Jenkins has an interesting piece in the WSJ today on the cultural judgment of finance experts when things go wrong:
Take a typical media indictment of BofA's Mr. Lewis, flayed because he "overpaid for an asset [Merrill] he could have had for much less had he just waited a few extra days." Good grief. If failing accurately to forecast securities prices is evidence of incompetence, why stop at Mr. Lewis? Anyone who didn't buy Google at $85 must be incompetent too (although, thanks to another kind of cognitive bias, they get a pass from the hindsight fallacy).
The Bear Stearns execs, Matthew Tannin and Ralph Cioffi, ran two subprime funds that depended heavily on leverage (i.e., borrowing) to make the rate of return expected by their high-rolling investors. Thus the funds were perfectly positioned to hit the skids at the very start of the subprime crisis, before its full dimensions were suspected.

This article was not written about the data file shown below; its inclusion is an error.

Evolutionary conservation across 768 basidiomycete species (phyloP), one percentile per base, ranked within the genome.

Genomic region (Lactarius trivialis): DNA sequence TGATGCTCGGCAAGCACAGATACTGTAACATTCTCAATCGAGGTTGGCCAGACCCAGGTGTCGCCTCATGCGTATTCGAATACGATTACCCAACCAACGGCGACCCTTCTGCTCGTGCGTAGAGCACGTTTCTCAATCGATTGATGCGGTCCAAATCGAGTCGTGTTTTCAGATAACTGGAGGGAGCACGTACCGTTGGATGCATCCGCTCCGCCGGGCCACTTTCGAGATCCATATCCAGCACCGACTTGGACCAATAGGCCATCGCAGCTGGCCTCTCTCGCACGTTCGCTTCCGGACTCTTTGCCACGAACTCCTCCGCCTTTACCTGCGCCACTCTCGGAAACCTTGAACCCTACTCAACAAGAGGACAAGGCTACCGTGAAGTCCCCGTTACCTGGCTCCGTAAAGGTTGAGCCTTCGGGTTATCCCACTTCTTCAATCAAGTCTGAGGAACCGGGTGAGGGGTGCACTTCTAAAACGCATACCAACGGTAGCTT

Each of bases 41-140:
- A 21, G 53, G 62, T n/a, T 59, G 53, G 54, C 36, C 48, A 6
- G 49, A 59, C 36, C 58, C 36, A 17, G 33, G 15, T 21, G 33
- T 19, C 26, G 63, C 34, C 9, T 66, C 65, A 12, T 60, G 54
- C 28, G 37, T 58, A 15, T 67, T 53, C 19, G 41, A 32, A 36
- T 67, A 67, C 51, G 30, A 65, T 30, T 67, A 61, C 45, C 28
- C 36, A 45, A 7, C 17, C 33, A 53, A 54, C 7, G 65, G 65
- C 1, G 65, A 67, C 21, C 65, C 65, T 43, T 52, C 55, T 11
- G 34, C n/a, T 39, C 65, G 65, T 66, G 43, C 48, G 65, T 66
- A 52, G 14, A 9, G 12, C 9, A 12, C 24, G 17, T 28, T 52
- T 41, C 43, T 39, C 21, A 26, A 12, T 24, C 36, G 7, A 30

I agree with him on the Ken Lewis point. But the Tannin and Cioffi trial is about more than just making the wrong bet. Its an issue of honesty with investors. Tannin and Cioffi are on trial for misleading investors, for not giving the whole story when they knew it, for pulling their own money out of troubled funds they were try to sell to others without being honest about that. A bit more sticky is if they were honest in saying the funds were AAA when, in reality, the underlying assets were not. The fund got a rating agency seal of approval because they were selling the AAA pieces of a package of crap loans, but it really wasn't the highest of safety out there. It'll be interesting to see if this issue gets addressed in the rule, largely one of fiduciary and ethical responsibility.